Walking on Trampolines by Frances Whiting

Walking on Trampolines by Frances Whiting

Walking on Trampolines by Frances Whiting

Walking on Trampolines by Frances Whiting

Walking on Trampolines by Frances Whiting

Source: Simon & Schuster Canada

This coming-of-age story really takes on some adult themes including the struggle of Tallulah’s mother, Rose, and her mental illness. One of the most endearing things about Rose is the dresses she wore and the names she had for them. What was it like to see Rose’s dresses come to life through those illustrations and what was the inspiration for the naming of these dresses?

When I saw the illustrations, it’s hard to describe how I felt, because seeing something that’s been in your mind’s eye on paper is a strangely familiar feeling! I loved seeing them all, it brought Rose alive to me.  The inspiration behind naming the dresses was my work as a journalist, believe it or not! I have interviewed so many families in so many situations over the years for my feature writing and some of those families had members with a mental illness. What struck me was how many of those families coped with the situation, and how the person with the mental illness was both loved and loving. They may not have been the cookie-cutter type of family, but they had worked out ways to be a family and function around that person. When I reported on mental illness myself, or when I read other articles about it, more often than not it was painted as a tragedy or a great burden on families, and I felt a real need to redress that. So I wanted a character who had a mental illness but was so loved by her family and who loved them right back! Many of the people I have met over the years had some sort of manifestation of their illness _ one man I met was, for example, made pots and pots of jam when he was feeling anxious. So when it came to Rose, I thought naming  her dresses could be her way of making jam!

You create a character that really comes alive in this story in Duncan, Tallulah’s radio host boss, whose larger than life personality really seems to leap off the pages. He was definitely my favorite character and, I would say, the relationship between him and Tallulah was one of my favorites in your story.  Who was your favorite character in your book? Was there one relationship that really stood out for you?

Thank you again! You know what? I loved Duncan best too! And the strange thing is when I was first writing WOT he wasn’t even a character in it. But one night at home, I started to write about Lulu’s new adventures in the city and suddenly there he was! I’m not sure how to explain it without sounding crazy but it was like he entered the room and demanded to be written. And he was by far the easiest character to write, he just seemed to jump from my pen to the page. And my favourite relationship was between Duncan and Tallulah, I really loved playing with that whole “When Harry Met Sally’’ theme of whether men and women can truly be friends. I think they can and I loved the love between the two of them.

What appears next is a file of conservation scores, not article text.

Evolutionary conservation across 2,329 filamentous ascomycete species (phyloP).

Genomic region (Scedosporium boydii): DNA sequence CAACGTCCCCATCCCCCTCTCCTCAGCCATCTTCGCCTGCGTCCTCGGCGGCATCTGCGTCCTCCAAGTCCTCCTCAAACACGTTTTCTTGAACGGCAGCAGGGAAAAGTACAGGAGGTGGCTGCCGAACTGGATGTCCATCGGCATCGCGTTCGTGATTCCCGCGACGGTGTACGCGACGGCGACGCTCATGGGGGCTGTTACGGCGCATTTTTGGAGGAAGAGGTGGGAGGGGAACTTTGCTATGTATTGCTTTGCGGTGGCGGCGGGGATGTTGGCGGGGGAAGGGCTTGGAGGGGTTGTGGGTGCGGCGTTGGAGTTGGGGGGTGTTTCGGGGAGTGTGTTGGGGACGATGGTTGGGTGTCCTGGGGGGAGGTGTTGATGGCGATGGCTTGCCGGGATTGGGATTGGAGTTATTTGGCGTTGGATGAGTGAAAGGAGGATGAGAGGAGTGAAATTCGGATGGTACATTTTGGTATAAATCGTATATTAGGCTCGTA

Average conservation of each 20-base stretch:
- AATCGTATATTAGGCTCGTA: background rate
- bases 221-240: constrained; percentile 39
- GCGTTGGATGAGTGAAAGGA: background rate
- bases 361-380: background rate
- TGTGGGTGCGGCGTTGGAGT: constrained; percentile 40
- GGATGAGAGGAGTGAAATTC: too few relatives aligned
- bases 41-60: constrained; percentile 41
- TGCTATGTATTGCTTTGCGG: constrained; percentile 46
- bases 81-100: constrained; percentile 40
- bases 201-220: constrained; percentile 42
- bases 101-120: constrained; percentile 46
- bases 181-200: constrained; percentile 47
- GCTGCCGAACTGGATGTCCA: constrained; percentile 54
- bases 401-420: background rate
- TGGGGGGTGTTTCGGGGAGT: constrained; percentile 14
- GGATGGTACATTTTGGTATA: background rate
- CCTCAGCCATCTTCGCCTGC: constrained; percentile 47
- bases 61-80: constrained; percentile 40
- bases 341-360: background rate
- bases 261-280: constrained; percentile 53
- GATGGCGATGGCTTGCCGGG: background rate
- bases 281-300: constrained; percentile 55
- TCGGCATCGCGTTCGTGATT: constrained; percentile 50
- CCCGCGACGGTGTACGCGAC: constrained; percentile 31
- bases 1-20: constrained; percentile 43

How much fun was it to create the unique language between Annabelle and Tallulah? Where did you get this idea?

So much fun!!!! I got the idea from my own childhood, and the childhoods of many people I know, because one of the things that kids (including me) seem to love doing is to create secret worlds for themselves. Whether it be cubby houses, or clubs, or hidey holes, there is something very appealing to children about a space and place that is just for them. So I wanted to capture that appeal of being exclusive with your friend, of knowing something that others don’t, of  being a member of a secret club that only you and the others in it understand. I liked the idea of doing it through language because as a writer one of the things I really love is playing with words. This gave me permission to have a whole lot of fun and to hell with writing conventions!

What has been your feedback on Annabelle as a character? Do your readers seem to like her or do you think she is unlikeable because of what she did to Tallulah?

Sometimes I feel like I’m the only person in the world who does like Annabelle, and I really do! I have a lot of sympathy for her, in that I think she had such a confusing childhood and ultimately was really just desperately looking for love and security. But most readers don’t like her at all-  and they let me know! But I think there’s a lot that’s good about her – her loyalty to Tallulah ( apart from that one BIG transgression), her strength, her sense of humour and her ability to forgive and truly forget.

In one line, Tallulah says, “I let them go, finally realizing that your first love, no matter how big it may have been, wasn’t necessarily your true one.” Did you have a big first love like Tallulah and then later find your true love or were they one and the same?

I did have a big first love! It was everything a first love should be, exciting and scary and passionate and dreamy and dramatic and blissful…  sometimes all in the one day! But it was a first love, in that it was a young love that didn’t last into adulthood. My true love came many, many, many years later, when I met my now husband. I’m lucky.